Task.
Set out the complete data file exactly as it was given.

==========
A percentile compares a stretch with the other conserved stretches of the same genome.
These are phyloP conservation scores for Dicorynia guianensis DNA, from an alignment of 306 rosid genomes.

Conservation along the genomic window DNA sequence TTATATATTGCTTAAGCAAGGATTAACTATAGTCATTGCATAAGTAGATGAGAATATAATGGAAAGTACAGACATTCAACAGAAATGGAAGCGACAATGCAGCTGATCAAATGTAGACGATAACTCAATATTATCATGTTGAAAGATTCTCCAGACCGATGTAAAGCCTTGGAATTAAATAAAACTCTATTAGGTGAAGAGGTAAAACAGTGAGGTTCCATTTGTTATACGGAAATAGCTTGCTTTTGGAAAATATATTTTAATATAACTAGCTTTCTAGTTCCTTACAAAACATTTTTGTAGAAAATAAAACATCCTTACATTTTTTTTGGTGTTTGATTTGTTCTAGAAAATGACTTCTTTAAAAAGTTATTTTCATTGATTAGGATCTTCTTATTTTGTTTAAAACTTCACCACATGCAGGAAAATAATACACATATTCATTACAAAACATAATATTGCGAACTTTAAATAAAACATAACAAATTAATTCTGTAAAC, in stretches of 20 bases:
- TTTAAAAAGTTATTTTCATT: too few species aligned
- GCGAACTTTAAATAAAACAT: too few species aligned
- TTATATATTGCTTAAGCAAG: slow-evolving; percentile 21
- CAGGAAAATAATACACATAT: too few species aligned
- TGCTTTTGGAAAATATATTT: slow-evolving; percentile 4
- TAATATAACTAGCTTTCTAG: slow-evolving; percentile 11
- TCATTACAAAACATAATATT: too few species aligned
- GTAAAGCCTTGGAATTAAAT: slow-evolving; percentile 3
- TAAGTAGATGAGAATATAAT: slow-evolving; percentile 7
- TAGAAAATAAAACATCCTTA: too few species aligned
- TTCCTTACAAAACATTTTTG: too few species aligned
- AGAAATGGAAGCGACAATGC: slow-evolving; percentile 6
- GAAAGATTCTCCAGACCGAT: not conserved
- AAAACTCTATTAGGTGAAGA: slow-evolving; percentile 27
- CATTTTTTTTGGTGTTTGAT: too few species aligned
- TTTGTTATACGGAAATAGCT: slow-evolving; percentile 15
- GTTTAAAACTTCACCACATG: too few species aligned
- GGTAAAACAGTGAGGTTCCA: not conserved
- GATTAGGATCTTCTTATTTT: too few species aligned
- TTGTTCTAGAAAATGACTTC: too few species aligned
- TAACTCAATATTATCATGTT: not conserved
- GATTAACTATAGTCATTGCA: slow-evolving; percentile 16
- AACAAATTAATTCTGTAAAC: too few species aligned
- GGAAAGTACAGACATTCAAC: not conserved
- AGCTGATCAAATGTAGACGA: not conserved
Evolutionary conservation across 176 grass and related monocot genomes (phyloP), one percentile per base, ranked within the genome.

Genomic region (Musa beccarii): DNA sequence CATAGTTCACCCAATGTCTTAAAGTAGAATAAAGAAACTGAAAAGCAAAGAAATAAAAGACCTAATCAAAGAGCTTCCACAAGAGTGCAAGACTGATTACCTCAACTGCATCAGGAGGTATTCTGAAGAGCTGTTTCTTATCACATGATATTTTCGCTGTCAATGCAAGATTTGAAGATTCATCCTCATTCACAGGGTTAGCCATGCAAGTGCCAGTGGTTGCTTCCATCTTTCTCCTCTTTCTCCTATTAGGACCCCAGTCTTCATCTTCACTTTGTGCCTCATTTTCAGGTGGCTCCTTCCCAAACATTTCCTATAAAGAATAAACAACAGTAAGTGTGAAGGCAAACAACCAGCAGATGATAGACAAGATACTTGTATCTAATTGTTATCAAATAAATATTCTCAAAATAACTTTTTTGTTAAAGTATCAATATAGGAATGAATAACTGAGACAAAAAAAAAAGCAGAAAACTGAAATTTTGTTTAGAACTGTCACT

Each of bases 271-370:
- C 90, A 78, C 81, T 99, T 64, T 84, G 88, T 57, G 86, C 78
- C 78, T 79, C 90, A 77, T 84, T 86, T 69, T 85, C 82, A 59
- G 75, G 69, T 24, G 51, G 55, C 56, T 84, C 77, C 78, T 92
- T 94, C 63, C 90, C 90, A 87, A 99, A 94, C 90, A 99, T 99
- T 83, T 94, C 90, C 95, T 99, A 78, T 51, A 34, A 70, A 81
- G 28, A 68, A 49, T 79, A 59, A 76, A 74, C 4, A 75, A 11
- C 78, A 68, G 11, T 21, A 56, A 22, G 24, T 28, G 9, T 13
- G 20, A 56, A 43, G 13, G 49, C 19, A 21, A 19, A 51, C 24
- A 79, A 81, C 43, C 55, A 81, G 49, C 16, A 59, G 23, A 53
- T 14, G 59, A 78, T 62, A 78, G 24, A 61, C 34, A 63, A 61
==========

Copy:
A percentile compares a stretch with the other conserved stretches of the same genome.
These are phyloP conservation scores for Dicorynia guianensis DNA, from an alignment of 306 rosid genomes.

Conservation along the genomic window DNA sequence TTATATATTGCTTAAGCAAGGATTAACTATAGTCATTGCATAAGTAGATGAGAATATAATGGAAAGTACAGACATTCAACAGAAATGGAAGCGACAATGCAGCTGATCAAATGTAGACGATAACTCAATATTATCATGTTGAAAGATTCTCCAGACCGATGTAAAGCCTTGGAATTAAATAAAACTCTATTAGGTGAAGAGGTAAAACAGTGAGGTTCCATTTGTTATACGGAAATAGCTTGCTTTTGGAAAATATATTTTAATATAACTAGCTTTCTAGTTCCTTACAAAACATTTTTGTAGAAAATAAAACATCCTTACATTTTTTTTGGTGTTTGATTTGTTCTAGAAAATGACTTCTTTAAAAAGTTATTTTCATTGATTAGGATCTTCTTATTTTGTTTAAAACTTCACCACATGCAGGAAAATAATACACATATTCATTACAAAACATAATATTGCGAACTTTAAATAAAACATAACAAATTAATTCTGTAAAC, in stretches of 20 bases:
- TTTAAAAAGTTATTTTCATT: too few species aligned
- GCGAACTTTAAATAAAACAT: too few species aligned
- TTATATATTGCTTAAGCAAG: slow-evolving; percentile 21
- CAGGAAAATAATACACATAT: too few species aligned
- TGCTTTTGGAAAATATATTT: slow-evolving; percentile 4
- TAATATAACTAGCTTTCTAG: slow-evolving; percentile 11
- TCATTACAAAACATAATATT: too few species aligned
- GTAAAGCCTTGGAATTAAAT: slow-evolving; percentile 3
- TAAGTAGATGAGAATATAAT: slow-evolving; percentile 7
- TAGAAAATAAAACATCCTTA: too few species aligned
- TTCCTTACAAAACATTTTTG: too few species aligned
- AGAAATGGAAGCGACAATGC: slow-evolving; percentile 6
- GAAAGATTCTCCAGACCGAT: not conserved
- AAAACTCTATTAGGTGAAGA: slow-evolving; percentile 27
- CATTTTTTTTGGTGTTTGAT: too few species aligned
- TTTGTTATACGGAAATAGCT: slow-evolving; percentile 15
- GTTTAAAACTTCACCACATG: too few species aligned
- GGTAAAACAGTGAGGTTCCA: not conserved
- GATTAGGATCTTCTTATTTT: too few species aligned
- TTGTTCTAGAAAATGACTTC: too few species aligned
- TAACTCAATATTATCATGTT: not conserved
- GATTAACTATAGTCATTGCA: slow-evolving; percentile 16
- AACAAATTAATTCTGTAAAC: too few species aligned
- GGAAAGTACAGACATTCAAC: not conserved
- AGCTGATCAAATGTAGACGA: not conserved
Evolutionary conservation across 176 grass and related monocot genomes (phyloP), one percentile per base, ranked within the genome.

Genomic region (Musa beccarii): DNA sequence CATAGTTCACCCAATGTCTTAAAGTAGAATAAAGAAACTGAAAAGCAAAGAAATAAAAGACCTAATCAAAGAGCTTCCACAAGAGTGCAAGACTGATTACCTCAACTGCATCAGGAGGTATTCTGAAGAGCTGTTTCTTATCACATGATATTTTCGCTGTCAATGCAAGATTTGAAGATTCATCCTCATTCACAGGGTTAGCCATGCAAGTGCCAGTGGTTGCTTCCATCTTTCTCCTCTTTCTCCTATTAGGACCCCAGTCTTCATCTTCACTTTGTGCCTCATTTTCAGGTGGCTCCTTCCCAAACATTTCCTATAAAGAATAAACAACAGTAAGTGTGAAGGCAAACAACCAGCAGATGATAGACAAGATACTTGTATCTAATTGTTATCAAATAAATATTCTCAAAATAACTTTTTTGTTAAAGTATCAATATAGGAATGAATAACTGAGACAAAAAAAAAAGCAGAAAACTGAAATTTTGTTTAGAACTGTCACT

Each of bases 271-370:
- C 90, A 78, C 81, T 99, T 64, T 84, G 88, T 57, G 86, C 78
- C 78, T 79, C 90, A 77, T 84, T 86, T 69, T 85, C 82, A 59
- G 75, G 69, T 24, G 51, G 55, C 56, T 84, C 77, C 78, T 92
- T 94, C 63, C 90, C 90, A 87, A 99, A 94, C 90, A 99, T 99
- T 83, T 94, C 90, C 95, T 99, A 78, T 51, A 34, A 70, A 81
- G 28, A 68, A 49, T 79, A 59, A 76, A 74, C 4, A 75, A 11
- C 78, A 68, G 11, T 21, A 56, A 22, G 24, T 28, G 9, T 13
- G 20, A 56, A 43, G 13, G 49, C 19, A 21, A 19, A 51, C 24
- A 79, A 81, C 43, C 55, A 81, G 49, C 16, A 59, G 23, A 53
- T 14, G 59, A 78, T 62, A 78, G 24, A 61, C 34, A 63, A 61